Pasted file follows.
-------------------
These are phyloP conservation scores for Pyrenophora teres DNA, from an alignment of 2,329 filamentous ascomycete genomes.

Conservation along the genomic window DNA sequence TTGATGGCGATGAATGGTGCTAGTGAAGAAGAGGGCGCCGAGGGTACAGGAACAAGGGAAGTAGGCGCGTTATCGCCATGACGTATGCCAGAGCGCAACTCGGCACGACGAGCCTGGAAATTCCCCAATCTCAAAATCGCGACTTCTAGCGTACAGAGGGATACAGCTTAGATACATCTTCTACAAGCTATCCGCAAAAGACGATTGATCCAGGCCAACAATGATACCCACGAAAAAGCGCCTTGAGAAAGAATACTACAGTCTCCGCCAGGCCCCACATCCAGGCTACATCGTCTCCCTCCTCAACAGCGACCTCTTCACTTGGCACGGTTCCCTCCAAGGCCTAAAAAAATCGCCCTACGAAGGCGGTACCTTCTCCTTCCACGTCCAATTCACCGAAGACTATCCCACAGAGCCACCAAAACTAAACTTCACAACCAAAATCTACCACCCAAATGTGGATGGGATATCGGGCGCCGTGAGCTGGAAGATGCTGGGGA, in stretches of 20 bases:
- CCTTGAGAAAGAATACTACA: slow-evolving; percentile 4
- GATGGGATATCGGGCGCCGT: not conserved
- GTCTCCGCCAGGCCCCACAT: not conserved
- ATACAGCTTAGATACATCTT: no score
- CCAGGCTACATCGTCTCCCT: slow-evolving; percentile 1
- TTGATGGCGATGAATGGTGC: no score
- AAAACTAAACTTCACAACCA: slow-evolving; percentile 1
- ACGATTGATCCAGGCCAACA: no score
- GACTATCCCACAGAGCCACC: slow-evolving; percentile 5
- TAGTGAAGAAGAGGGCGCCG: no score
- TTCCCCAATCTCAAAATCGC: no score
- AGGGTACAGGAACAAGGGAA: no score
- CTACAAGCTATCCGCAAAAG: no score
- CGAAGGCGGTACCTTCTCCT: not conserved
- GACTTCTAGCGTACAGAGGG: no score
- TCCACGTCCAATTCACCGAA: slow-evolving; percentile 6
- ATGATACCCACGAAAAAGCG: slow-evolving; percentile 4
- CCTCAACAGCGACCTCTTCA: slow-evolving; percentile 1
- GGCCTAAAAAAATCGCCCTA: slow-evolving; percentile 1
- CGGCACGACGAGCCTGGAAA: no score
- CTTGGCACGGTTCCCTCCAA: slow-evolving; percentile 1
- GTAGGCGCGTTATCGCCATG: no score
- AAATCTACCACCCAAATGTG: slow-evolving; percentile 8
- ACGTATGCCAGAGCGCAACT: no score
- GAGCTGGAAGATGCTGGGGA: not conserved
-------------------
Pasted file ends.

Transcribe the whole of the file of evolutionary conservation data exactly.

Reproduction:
These are phyloP conservation scores for Pyrenophora teres DNA, from an alignment of 2,329 filamentous ascomycete genomes.

Conservation along the genomic window DNA sequence TTGATGGCGATGAATGGTGCTAGTGAAGAAGAGGGCGCCGAGGGTACAGGAACAAGGGAAGTAGGCGCGTTATCGCCATGACGTATGCCAGAGCGCAACTCGGCACGACGAGCCTGGAAATTCCCCAATCTCAAAATCGCGACTTCTAGCGTACAGAGGGATACAGCTTAGATACATCTTCTACAAGCTATCCGCAAAAGACGATTGATCCAGGCCAACAATGATACCCACGAAAAAGCGCCTTGAGAAAGAATACTACAGTCTCCGCCAGGCCCCACATCCAGGCTACATCGTCTCCCTCCTCAACAGCGACCTCTTCACTTGGCACGGTTCCCTCCAAGGCCTAAAAAAATCGCCCTACGAAGGCGGTACCTTCTCCTTCCACGTCCAATTCACCGAAGACTATCCCACAGAGCCACCAAAACTAAACTTCACAACCAAAATCTACCACCCAAATGTGGATGGGATATCGGGCGCCGTGAGCTGGAAGATGCTGGGGA, in stretches of 20 bases:
- CCTTGAGAAAGAATACTACA: slow-evolving; percentile 4
- GATGGGATATCGGGCGCCGT: not conserved
- GTCTCCGCCAGGCCCCACAT: not conserved
- ATACAGCTTAGATACATCTT: no score
- CCAGGCTACATCGTCTCCCT: slow-evolving; percentile 1
- TTGATGGCGATGAATGGTGC: no score
- AAAACTAAACTTCACAACCA: slow-evolving; percentile 1
- ACGATTGATCCAGGCCAACA: no score
- GACTATCCCACAGAGCCACC: slow-evolving; percentile 5
- TAGTGAAGAAGAGGGCGCCG: no score
- TTCCCCAATCTCAAAATCGC: no score
- AGGGTACAGGAACAAGGGAA: no score
- CTACAAGCTATCCGCAAAAG: no score
- CGAAGGCGGTACCTTCTCCT: not conserved
- GACTTCTAGCGTACAGAGGG: no score
- TCCACGTCCAATTCACCGAA: slow-evolving; percentile 6
- ATGATACCCACGAAAAAGCG: slow-evolving; percentile 4
- CCTCAACAGCGACCTCTTCA: slow-evolving; percentile 1
- GGCCTAAAAAAATCGCCCTA: slow-evolving; percentile 1
- CGGCACGACGAGCCTGGAAA: no score
- CTTGGCACGGTTCCCTCCAA: slow-evolving; percentile 1
- GTAGGCGCGTTATCGCCATG: no score
- AAATCTACCACCCAAATGTG: slow-evolving; percentile 8
- ACGTATGCCAGAGCGCAACT: no score
- GAGCTGGAAGATGCTGGGGA: not conserved